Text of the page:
Gov. Mike Leavitt wants you.
Leavitt and his wife, Jacalyn, intend to launch a campaign to recruit you as foster parents, volunteers to accompany caseworkers as they take children in state care to appointments, and more.Monday, Leavitt announced a five-point "initiative to improve foster care" during meetings with Division of Family Services staffers in four offices across the state. The meetings follow on the heels of a report released Saturday that gave Family Services mixed reviews on repairing its beleaguered child-welfare system.
"It's been my experience that things always got harder before they got better," Leavitt said. "This is no different."
He promised that 133 new staffers would be hired - 115 of them caseworkers - in time to "hit the streets" by July or August.
Case workers will have new equipment, including dictating machines so they can keep up with the paperwork involved in child protection, Leavitt said. The state will also purchase cellular phones and more laptop computers for workers.
Other state-government departments and divisions will provide immediate assistance to Family Services, said Leavitt. For instance, one of his own staff members will be moving to Human Services to become director of Consumer Affairs. She will be charged with solving complaints.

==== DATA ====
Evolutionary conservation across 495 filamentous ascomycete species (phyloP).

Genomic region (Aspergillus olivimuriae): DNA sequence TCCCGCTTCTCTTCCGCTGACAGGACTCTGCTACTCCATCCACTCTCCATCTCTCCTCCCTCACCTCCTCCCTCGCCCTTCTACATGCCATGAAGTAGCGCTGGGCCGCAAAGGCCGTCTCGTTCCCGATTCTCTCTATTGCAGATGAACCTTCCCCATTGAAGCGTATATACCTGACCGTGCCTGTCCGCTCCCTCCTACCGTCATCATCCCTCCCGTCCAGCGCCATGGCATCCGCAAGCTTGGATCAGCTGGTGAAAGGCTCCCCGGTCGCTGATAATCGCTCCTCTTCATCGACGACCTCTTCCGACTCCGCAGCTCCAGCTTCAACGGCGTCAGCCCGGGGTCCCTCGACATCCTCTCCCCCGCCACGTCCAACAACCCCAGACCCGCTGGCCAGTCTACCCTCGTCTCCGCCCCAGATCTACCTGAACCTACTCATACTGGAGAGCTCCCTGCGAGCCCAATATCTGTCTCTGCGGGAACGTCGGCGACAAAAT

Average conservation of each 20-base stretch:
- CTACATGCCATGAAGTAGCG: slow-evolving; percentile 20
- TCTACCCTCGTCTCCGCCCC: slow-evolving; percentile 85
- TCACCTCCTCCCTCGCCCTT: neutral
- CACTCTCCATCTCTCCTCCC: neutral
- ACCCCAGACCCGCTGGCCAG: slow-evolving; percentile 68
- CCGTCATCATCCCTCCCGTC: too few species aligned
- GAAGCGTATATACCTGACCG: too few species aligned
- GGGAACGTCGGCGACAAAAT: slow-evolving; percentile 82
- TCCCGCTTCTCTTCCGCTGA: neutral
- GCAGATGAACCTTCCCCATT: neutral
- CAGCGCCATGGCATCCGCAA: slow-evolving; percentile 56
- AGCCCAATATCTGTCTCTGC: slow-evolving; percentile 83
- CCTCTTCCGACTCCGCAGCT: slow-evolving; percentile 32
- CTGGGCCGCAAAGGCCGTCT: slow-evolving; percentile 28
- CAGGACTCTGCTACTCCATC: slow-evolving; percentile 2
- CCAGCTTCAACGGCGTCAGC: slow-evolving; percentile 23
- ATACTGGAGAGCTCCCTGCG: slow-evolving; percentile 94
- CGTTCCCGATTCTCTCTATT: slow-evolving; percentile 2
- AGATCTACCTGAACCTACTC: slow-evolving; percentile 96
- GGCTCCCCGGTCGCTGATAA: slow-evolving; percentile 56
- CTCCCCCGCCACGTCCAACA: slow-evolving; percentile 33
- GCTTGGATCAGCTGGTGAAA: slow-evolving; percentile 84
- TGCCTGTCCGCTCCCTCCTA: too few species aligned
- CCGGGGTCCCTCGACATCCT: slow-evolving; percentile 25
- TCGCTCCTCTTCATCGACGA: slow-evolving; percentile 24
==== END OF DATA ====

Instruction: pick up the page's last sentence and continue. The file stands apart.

He announced a "crash program with the private sector to create a new technology-driven reporting system" that will give child-welfare workers access to a centralized data base.
When the Legislature meets in special session Wednesday, Leavitt said he may ask lawmakers to approve $500,000 to hire more caseworkers. And he pointed out that Utah has already added $16 million in new funding to the child welfare system, to be joined by an extra $18 million when the next fiscal year begins in July.
"All of you have the most difficult job in the state," Leavitt told the assembled case workers.
"I think we are making extraordinarily good process. We still have a long way to go."
Tuesday the governor will begin meeting with community organizations, including parent-teacher associations and churches, to ask for help recruiting foster families.